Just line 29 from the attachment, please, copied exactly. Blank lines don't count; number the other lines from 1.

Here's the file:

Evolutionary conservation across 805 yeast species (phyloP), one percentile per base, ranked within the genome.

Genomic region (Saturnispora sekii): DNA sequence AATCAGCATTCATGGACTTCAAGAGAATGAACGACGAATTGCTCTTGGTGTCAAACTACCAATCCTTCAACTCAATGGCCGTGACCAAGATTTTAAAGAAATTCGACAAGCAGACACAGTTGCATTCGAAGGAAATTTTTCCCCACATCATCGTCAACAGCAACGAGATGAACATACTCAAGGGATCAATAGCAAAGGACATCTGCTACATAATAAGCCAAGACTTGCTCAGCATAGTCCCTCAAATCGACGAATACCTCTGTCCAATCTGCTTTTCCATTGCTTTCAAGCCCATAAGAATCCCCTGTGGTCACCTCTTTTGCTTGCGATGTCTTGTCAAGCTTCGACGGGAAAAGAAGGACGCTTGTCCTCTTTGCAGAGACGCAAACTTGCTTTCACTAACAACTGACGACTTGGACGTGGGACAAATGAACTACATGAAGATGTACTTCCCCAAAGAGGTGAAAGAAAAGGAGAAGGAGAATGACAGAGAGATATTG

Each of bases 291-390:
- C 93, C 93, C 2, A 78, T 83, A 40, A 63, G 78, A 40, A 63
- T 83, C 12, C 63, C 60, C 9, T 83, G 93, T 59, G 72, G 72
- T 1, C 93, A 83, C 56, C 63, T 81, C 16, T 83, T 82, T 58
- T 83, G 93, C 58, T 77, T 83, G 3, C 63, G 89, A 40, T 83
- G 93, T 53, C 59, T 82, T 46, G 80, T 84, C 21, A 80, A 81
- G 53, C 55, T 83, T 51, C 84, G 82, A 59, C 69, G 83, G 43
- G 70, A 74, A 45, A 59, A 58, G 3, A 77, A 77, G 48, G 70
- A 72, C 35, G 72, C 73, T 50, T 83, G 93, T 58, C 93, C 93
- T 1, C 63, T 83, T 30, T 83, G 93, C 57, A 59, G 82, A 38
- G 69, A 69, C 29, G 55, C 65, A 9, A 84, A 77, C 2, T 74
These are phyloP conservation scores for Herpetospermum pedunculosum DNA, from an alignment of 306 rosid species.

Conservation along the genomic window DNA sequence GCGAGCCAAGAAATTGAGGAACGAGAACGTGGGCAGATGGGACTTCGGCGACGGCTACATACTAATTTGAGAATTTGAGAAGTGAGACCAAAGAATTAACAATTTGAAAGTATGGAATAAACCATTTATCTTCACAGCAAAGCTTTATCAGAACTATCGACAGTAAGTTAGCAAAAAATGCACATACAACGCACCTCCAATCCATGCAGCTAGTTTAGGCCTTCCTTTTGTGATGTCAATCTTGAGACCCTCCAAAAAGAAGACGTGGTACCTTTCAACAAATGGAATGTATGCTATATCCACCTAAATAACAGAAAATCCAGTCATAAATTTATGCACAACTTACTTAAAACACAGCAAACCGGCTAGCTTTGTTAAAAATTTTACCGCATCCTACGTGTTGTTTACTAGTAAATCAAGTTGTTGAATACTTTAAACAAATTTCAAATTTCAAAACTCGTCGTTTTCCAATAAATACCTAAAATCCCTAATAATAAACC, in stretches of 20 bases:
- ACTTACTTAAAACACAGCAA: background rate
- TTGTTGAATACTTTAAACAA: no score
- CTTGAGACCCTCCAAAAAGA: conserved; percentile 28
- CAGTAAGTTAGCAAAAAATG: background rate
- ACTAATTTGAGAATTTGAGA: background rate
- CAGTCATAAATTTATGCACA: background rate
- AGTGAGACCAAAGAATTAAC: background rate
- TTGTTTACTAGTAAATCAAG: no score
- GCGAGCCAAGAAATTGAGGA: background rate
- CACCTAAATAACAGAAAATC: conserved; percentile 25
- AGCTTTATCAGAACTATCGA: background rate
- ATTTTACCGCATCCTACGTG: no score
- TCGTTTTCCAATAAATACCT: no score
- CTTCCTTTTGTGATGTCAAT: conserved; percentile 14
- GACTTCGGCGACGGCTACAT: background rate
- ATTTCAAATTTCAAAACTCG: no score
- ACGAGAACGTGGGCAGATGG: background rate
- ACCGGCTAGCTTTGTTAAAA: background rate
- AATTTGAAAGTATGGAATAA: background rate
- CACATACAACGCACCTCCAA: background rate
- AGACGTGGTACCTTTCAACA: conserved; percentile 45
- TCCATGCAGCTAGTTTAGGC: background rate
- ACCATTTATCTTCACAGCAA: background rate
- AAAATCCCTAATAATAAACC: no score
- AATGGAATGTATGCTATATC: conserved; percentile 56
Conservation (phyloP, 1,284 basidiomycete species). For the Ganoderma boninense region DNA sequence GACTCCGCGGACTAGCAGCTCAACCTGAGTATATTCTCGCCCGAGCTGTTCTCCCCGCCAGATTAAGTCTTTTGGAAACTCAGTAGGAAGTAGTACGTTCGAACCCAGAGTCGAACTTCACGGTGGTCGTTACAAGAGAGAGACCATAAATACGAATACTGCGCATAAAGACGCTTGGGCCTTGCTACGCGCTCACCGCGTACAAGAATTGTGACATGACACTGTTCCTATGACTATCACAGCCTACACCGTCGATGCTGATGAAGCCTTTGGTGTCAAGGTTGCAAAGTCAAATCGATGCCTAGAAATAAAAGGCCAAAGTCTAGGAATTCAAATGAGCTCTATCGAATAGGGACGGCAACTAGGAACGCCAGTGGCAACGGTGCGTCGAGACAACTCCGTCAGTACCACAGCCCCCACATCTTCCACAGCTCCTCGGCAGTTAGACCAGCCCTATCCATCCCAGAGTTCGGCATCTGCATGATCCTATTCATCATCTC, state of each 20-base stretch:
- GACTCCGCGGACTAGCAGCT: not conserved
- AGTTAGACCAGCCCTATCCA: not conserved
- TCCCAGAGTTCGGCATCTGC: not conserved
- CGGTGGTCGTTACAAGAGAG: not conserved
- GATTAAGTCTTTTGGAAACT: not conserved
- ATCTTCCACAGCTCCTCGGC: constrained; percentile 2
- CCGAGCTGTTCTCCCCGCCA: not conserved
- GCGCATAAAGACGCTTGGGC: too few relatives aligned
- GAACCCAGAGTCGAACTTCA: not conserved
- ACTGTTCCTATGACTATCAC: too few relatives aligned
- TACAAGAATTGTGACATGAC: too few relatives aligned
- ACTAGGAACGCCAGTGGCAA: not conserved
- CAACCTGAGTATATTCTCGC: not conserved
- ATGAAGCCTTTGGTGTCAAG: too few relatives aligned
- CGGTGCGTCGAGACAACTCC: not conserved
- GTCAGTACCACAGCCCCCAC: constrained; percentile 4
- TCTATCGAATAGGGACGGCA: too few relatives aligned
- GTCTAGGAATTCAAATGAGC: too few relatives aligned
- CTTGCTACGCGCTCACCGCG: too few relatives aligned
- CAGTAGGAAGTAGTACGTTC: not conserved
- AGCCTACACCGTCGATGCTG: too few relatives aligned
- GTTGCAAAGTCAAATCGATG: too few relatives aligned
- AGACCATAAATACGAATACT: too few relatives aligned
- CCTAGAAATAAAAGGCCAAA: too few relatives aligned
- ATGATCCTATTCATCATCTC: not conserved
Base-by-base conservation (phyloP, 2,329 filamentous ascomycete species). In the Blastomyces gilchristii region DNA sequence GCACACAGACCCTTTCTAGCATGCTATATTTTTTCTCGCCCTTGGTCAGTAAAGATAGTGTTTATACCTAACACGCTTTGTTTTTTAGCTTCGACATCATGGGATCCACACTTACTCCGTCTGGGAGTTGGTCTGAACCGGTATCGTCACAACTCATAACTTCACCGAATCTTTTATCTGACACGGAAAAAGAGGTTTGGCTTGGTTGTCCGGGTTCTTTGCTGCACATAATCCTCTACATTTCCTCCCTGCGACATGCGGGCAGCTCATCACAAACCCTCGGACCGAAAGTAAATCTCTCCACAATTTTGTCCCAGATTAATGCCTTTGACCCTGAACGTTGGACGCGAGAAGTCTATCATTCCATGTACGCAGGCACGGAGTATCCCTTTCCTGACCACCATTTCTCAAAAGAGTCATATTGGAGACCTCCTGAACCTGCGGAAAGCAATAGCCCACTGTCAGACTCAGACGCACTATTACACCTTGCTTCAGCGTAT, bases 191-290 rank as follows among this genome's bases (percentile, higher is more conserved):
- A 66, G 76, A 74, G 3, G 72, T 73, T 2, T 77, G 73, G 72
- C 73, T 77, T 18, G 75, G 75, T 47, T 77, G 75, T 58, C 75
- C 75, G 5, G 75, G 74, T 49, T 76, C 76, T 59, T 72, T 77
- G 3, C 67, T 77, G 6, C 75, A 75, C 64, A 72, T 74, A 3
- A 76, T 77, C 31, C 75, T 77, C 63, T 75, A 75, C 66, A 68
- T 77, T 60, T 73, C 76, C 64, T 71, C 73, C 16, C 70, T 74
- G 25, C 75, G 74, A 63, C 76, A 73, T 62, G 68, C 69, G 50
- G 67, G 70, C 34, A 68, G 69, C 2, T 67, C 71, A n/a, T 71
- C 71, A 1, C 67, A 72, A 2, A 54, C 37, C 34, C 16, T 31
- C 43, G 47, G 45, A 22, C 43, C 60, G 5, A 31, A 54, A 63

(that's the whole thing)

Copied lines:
- CTTCCTTTTGTGATGTCAAT: conserved; percentile 14